After rounding the next hill, you’ll overlook the Stoneview Nature Center, a very charming set of gardens with an educational center. A nice entryway onto the trail lets you into the gardens, which cover native plants and herbs, with features like bee hives (including an elaborate “bee hotel”), a butterfly garden, and picnic tables beneath chandeliers made of kitchen utensils. The nature center has a kitchen and classrooms and often holds classes on yoga, cooking, gardening, and nature, among other topics (in fact, the first time I visited the nature center was for a class held by the natural history museum that taught you how to use the iNaturalist app). A calendar on the outside shows upcoming classes.
Continuing on from the nature center, the trail winds down an as-yet un-landscaped slope to the brand new pedestrian bridge over La Cienega Blvd into Kenneth Hahn State Park. A fun feature of the bridge is a tiny “wildlife corridor” along the walkway, basically an extended planter that is meant to attract small animals and provide them a safe means of crossing the roadway below.
The side of Kenneth Hahn Park facing La Cienega is a lush woods, with plenty of fragrant eucalyptus trees planted along the main roadway through the park. As you step off the bridge, a meadow spreads out across the base of the hill to your left. Although the Park to Playa Trail technically continues along the parking lot to the right, we recommend taking the paved pathway up the hill a little to your left, which winds up the hill directly into the park’s lovely little Japanese Garden.
The Japanese Garden is small but quite pleasant, with a little pond stocked with koi fish crossed by a pair of decorative bridges (which, sadly, you can’t step on). A Japanese-style red archway at the top of the garden marks another paved trail which takes you to a small waterfall feature just up the hill. And throughout the garden are a lot of beautiful flowering trees.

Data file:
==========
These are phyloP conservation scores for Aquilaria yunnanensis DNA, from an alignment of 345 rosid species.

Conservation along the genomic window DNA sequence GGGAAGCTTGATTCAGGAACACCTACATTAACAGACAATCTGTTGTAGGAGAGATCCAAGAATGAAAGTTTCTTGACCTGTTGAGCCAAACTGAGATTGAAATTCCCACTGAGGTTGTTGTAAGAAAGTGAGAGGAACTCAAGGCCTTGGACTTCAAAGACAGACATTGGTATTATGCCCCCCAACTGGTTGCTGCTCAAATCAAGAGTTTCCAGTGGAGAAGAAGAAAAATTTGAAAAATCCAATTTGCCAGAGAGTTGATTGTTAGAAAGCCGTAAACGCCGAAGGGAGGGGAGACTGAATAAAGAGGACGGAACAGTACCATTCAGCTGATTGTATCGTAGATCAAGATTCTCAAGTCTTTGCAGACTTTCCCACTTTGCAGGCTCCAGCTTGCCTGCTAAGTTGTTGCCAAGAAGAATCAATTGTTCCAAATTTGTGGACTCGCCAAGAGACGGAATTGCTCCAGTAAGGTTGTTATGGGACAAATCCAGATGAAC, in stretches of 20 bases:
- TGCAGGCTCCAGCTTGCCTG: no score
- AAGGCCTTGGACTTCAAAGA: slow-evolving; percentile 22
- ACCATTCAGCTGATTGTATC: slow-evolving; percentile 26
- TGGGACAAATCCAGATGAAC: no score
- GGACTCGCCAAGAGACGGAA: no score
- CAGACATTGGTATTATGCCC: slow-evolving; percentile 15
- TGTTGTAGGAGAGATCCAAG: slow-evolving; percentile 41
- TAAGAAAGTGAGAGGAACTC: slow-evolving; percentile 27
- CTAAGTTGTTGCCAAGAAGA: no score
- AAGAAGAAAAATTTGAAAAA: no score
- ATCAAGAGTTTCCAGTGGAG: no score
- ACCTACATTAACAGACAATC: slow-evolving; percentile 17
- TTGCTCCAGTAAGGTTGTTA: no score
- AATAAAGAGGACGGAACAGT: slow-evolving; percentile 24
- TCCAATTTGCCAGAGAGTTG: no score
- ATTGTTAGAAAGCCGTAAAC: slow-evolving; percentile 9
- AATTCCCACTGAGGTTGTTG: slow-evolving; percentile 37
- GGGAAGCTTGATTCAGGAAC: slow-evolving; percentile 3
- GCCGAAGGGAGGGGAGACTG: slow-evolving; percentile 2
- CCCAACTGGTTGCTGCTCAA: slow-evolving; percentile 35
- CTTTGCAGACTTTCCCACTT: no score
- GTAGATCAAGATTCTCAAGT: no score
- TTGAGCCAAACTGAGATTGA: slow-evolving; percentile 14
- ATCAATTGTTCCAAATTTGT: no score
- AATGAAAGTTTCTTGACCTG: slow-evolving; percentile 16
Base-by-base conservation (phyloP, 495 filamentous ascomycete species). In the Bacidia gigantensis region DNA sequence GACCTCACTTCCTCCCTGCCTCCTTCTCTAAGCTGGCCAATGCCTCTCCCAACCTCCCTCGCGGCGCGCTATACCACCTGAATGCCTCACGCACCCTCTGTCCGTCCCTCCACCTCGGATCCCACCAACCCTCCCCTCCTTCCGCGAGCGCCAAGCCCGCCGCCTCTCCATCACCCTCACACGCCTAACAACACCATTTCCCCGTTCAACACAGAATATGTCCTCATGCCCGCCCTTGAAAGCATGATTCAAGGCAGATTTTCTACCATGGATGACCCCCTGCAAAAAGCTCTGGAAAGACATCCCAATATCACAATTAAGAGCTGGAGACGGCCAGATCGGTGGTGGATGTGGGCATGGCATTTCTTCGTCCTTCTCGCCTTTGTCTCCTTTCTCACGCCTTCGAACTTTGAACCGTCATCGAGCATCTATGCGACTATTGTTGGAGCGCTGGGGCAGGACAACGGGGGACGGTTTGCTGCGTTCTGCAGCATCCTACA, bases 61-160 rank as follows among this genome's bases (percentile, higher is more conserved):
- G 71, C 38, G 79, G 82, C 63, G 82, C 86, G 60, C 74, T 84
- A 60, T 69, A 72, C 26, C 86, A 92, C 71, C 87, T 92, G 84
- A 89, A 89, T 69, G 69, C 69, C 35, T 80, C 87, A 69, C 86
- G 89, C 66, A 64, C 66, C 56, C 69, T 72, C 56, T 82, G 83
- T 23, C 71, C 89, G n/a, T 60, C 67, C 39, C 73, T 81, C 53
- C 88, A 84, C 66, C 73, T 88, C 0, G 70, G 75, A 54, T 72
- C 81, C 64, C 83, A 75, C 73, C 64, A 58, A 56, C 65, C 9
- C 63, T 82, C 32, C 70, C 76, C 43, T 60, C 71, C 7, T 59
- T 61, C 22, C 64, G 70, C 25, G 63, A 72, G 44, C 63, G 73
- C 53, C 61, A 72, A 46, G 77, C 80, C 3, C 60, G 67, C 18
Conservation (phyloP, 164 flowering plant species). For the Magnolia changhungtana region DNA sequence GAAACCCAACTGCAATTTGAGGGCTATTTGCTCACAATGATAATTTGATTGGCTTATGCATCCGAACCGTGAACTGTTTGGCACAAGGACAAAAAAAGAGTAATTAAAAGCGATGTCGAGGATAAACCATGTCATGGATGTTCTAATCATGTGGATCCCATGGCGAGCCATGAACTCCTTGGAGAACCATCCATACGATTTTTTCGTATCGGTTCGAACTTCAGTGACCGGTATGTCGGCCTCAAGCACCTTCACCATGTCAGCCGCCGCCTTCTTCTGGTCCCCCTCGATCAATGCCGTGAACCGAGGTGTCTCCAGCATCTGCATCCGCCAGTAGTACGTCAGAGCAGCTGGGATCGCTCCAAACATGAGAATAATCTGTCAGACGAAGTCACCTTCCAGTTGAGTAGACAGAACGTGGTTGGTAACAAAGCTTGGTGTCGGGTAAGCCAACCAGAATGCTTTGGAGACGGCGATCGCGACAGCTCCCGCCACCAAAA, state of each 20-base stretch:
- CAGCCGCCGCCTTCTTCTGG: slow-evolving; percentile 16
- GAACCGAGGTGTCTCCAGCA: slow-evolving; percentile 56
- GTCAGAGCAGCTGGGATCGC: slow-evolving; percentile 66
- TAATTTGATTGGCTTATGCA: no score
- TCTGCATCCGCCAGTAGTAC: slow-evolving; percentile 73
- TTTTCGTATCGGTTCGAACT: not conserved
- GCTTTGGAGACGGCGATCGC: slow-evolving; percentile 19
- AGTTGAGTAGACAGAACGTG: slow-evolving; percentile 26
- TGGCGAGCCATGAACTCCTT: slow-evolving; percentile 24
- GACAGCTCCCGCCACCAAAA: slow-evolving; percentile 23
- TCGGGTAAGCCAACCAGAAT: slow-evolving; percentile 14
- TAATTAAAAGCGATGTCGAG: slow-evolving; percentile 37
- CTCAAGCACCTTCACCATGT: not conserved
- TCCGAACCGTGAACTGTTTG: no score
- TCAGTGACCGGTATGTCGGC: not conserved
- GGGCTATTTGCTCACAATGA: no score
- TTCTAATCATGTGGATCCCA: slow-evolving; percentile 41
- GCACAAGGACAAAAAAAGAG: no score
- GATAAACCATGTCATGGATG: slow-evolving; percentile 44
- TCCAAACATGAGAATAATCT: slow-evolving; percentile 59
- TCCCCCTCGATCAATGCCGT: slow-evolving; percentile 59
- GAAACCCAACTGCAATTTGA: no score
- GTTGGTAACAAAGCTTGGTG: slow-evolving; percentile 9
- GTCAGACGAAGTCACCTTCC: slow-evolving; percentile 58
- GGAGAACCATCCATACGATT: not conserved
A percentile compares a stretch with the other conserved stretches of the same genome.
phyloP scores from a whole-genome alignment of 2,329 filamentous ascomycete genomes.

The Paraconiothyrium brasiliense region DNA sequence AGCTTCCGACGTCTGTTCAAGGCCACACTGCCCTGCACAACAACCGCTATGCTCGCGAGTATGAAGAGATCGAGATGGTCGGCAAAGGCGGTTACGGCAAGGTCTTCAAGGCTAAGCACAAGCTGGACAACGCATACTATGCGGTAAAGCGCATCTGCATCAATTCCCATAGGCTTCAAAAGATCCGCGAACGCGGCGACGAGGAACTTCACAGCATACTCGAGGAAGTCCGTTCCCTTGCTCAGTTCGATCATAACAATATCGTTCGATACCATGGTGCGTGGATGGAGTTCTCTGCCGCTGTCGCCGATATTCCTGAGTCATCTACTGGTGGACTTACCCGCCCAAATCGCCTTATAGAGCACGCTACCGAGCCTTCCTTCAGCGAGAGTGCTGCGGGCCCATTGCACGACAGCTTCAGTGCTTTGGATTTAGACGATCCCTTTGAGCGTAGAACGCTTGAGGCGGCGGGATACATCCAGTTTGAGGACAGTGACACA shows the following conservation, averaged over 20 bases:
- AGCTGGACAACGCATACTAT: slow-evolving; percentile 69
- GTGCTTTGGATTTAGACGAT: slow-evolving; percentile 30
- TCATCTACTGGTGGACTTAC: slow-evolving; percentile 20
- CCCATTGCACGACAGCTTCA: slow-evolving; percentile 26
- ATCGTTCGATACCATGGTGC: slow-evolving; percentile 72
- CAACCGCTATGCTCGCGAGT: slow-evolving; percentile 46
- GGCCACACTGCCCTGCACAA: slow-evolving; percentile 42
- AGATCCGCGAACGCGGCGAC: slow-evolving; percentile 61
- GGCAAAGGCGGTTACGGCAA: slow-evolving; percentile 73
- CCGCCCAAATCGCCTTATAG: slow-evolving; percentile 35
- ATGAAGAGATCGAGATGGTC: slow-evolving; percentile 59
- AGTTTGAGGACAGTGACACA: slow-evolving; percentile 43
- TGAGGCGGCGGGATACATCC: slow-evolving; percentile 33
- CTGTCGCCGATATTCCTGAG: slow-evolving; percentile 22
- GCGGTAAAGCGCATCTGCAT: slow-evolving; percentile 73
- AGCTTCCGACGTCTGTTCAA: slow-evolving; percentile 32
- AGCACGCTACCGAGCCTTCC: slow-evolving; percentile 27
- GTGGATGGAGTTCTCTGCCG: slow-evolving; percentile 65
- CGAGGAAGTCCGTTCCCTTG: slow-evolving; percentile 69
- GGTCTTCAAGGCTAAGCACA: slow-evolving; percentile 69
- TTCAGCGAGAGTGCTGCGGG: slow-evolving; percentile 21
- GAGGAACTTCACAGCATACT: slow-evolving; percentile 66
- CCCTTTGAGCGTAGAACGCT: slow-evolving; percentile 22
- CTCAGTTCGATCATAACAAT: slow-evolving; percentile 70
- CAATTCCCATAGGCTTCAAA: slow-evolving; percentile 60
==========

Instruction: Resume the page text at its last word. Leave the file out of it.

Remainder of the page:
From here, you’ve got a couple options for continuing through Kenneth Hahn Park. You can climb to the top of the hill above the garden, where you’ll reach a trail that continues along the ridge of the park, with plenty of overlooks offering great views towards the east. Or you can follow the road through the lower part of Kenneth Hahn Park, taking a more gradual climb across the park. We opted for the latter, walking out past the parking lot for the Japanese Garden and down the road, rejoining the Park to Playa Trail.
After continuing through the woods for a while, you’ll eventually reach a huge field, that occupies much of the lower portion of Kenneth Hahn Park. The field is about 1/3 mile long and is dotted with picnic tables and no less than three playgrounds. The Park to Playa Trail continues along the eastern edge of the field, closest to the hill, but we recommend crossing the road as soon as you reach the field, to enjoy the park’s scenic lake.
The fishing lake is a haven for wild birds. Large flocks of ducks and geese swim around and make quite a ruckus whenever they meet each other; we saw some very large geese honking at each other. But there were also countless smaller birds flying over the lake: swallows, finches, and even multiple hummingbirds darting over the water.
The lake is fed by a set of ponds, which are connected by a picturesque, rocky stream that is crossed by a few very cute little bridges. A nice meadow with more picnic tables sits across the stream, while more oil derricks—the closest you’ll get to on this hike—churn away just across the fence.